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Durham University

Department of Archaeology


Publication details for Professor Mike Church

Ascough, P.L., Cook, G.T., Church, M.J. , Dugmore, A.J., McGovern, T.H., Dunbar, E., Einarsson, Á. Friðriksson, A & Gestsdóttir, H. (2007). Reservoirs and radiocarbon: 14C dating problems in Mývatnssveit, northern Iceland. Radiocarbon 49(2): 947-961.

Author(s) from Durham


This paper examines two potential sources of the 14C offset between human and terrestrial mammal (horse) bones recovered from Norse (c.870-1000 AD) pagan graves in Mývatnssveit, North Iceland. These are the marine and freshwater 14C reservoir effects that may be incorporated into human bones from dietary sources. The size of the marine reservoir 14C effect (MRE) during the Norse period was investigated by measurement of multiple paired samples (terrestrial mammal and marine mollusc shell) at two archaeological sites in Mývatnssveit and one on the North Icelandic coast. These produced three new ΔR values for the North coast of Iceland, indicating a ΔR of +106 ± 1014C yr at 868-985 AD, and of +144 ± 2814C yr at 1280-1400 AD. These values are statistically comparable and give an overall weighted mean ΔR of +111 ± 1014C yr.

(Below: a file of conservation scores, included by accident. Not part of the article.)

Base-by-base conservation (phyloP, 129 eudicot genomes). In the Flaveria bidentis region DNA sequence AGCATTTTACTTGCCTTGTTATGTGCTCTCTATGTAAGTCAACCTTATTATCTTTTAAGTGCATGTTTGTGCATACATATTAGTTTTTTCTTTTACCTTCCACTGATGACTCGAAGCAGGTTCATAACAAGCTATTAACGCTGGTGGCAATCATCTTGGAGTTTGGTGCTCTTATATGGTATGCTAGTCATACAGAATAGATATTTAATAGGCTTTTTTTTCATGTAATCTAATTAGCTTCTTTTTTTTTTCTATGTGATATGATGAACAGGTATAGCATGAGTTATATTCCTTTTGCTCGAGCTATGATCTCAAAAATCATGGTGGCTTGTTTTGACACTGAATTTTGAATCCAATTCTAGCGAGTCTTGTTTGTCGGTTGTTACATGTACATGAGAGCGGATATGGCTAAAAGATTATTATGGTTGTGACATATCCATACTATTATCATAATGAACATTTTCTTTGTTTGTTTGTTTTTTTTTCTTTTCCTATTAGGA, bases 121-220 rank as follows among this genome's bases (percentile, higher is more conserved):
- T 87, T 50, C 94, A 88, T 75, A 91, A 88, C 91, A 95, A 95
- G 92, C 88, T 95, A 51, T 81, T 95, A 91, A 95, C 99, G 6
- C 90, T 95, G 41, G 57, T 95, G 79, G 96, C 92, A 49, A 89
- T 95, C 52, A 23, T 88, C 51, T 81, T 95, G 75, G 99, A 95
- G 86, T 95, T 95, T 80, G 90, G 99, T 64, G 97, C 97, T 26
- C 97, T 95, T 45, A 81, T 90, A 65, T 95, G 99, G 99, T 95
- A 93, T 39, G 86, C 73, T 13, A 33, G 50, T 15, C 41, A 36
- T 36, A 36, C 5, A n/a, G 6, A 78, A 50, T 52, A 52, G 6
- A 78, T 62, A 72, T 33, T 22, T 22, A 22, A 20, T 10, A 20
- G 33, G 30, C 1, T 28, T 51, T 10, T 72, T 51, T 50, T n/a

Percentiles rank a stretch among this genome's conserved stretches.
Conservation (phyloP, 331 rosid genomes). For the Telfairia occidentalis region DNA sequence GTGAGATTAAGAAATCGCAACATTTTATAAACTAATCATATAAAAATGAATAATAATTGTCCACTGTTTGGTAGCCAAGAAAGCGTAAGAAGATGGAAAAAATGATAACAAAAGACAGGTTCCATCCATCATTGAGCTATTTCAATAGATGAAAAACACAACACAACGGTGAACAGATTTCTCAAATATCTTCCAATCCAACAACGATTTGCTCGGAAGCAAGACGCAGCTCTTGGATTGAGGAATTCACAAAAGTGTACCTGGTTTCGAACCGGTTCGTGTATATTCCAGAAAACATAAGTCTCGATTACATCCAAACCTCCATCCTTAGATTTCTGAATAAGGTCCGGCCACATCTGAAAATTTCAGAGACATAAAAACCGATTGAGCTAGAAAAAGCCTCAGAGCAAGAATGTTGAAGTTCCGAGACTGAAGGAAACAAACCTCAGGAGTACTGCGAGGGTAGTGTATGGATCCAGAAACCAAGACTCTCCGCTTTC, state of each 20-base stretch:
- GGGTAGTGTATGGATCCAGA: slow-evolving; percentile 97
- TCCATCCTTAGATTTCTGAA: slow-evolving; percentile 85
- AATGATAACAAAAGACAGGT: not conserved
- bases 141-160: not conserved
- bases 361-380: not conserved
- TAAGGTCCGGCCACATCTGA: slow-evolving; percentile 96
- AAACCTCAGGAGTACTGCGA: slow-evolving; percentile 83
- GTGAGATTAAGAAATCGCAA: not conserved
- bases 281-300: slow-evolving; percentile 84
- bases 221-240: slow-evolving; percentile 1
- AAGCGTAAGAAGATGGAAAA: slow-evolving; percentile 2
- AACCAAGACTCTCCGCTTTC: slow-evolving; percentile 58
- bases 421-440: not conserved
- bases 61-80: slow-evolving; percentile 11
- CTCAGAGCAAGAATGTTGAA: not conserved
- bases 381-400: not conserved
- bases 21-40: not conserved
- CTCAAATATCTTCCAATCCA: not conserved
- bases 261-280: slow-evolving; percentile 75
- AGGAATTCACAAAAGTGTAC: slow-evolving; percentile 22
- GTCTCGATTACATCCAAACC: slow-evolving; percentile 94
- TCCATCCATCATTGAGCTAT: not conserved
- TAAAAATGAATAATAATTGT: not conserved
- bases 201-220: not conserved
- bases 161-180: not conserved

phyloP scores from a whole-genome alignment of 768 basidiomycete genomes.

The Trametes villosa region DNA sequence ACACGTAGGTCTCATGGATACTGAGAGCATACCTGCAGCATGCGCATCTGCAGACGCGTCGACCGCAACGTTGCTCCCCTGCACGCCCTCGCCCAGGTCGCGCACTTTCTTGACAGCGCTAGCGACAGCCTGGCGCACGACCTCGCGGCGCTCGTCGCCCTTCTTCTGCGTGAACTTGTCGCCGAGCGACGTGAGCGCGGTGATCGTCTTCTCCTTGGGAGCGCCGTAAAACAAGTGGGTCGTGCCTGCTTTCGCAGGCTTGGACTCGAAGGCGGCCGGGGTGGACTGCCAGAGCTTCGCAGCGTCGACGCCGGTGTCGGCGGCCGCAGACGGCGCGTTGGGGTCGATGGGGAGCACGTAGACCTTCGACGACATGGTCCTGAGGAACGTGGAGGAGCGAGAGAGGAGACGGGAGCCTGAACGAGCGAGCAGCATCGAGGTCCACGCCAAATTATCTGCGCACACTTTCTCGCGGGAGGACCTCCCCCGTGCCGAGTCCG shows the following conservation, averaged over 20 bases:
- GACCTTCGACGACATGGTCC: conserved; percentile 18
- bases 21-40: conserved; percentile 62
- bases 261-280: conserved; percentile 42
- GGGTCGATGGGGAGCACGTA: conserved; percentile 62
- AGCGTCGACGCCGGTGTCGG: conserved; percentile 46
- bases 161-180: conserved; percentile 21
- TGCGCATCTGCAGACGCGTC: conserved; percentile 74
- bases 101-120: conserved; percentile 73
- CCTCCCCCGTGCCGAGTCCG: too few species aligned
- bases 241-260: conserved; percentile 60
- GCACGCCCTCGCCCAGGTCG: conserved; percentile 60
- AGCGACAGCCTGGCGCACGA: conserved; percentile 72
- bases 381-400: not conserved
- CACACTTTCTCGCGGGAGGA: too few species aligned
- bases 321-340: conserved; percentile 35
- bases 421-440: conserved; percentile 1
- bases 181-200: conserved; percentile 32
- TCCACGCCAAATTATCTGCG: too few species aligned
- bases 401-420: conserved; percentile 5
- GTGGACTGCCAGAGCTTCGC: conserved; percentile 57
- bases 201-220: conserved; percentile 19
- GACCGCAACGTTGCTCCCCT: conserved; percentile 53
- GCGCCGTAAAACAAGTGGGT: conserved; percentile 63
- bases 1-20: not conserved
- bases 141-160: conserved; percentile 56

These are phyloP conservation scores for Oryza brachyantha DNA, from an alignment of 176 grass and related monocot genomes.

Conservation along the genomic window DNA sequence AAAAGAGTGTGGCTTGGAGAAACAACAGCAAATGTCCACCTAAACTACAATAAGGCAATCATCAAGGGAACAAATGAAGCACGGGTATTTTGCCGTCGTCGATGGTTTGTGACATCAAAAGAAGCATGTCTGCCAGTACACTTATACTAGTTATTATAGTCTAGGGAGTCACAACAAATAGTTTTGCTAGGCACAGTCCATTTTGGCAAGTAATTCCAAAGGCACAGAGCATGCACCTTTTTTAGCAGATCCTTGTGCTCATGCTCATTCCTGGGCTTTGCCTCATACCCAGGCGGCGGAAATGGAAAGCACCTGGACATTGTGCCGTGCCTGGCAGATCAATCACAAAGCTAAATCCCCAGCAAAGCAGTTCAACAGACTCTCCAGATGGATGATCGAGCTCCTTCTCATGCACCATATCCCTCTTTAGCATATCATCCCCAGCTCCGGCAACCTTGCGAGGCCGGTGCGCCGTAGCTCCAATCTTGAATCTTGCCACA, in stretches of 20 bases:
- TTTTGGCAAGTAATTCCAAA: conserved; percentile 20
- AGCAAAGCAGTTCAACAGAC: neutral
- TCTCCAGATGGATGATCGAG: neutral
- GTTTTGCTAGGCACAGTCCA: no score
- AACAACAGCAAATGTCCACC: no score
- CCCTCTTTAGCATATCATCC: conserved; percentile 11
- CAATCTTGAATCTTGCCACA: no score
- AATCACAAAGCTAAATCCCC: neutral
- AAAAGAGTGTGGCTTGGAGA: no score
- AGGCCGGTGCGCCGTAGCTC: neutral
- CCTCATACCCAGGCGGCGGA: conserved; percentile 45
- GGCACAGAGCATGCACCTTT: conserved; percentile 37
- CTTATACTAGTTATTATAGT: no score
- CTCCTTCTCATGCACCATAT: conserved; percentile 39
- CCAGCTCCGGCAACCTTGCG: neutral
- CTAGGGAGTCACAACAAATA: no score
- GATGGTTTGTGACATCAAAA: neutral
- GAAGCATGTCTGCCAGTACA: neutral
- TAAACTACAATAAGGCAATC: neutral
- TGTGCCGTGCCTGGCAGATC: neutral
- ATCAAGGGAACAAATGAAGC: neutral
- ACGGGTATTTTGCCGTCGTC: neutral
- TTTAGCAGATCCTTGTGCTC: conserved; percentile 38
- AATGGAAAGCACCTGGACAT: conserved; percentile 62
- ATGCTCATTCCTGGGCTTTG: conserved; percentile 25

The freshwater reservoir effect was similarly quantified using freshwater fish bones from a site in Mývatnssveit. These show an offset of between 1285 and 1830 14C yr, where the fish are depleted in 14C relative to the terrestrial mammals. This is attributed to the input of geothermally derived CO2 into the groundwater and subsequently into Lake Mývatn. We conclude that: i.) some of the Norse inhabitants of Mývatnssveit incorporated non-terrestrial resources into their diet that may be identified from the stable isotope composition of their bone collagen, ii.) the MRE off the North Icelandic coast during the Norse period fits a spatial gradient of wider North Atlantic MRE values with increasing values to the northwest, and iii.) it is important to consider the effect that geothermal activity could have on the 14C activity of samples influenced by groundwater at Icelandic archaeological sites.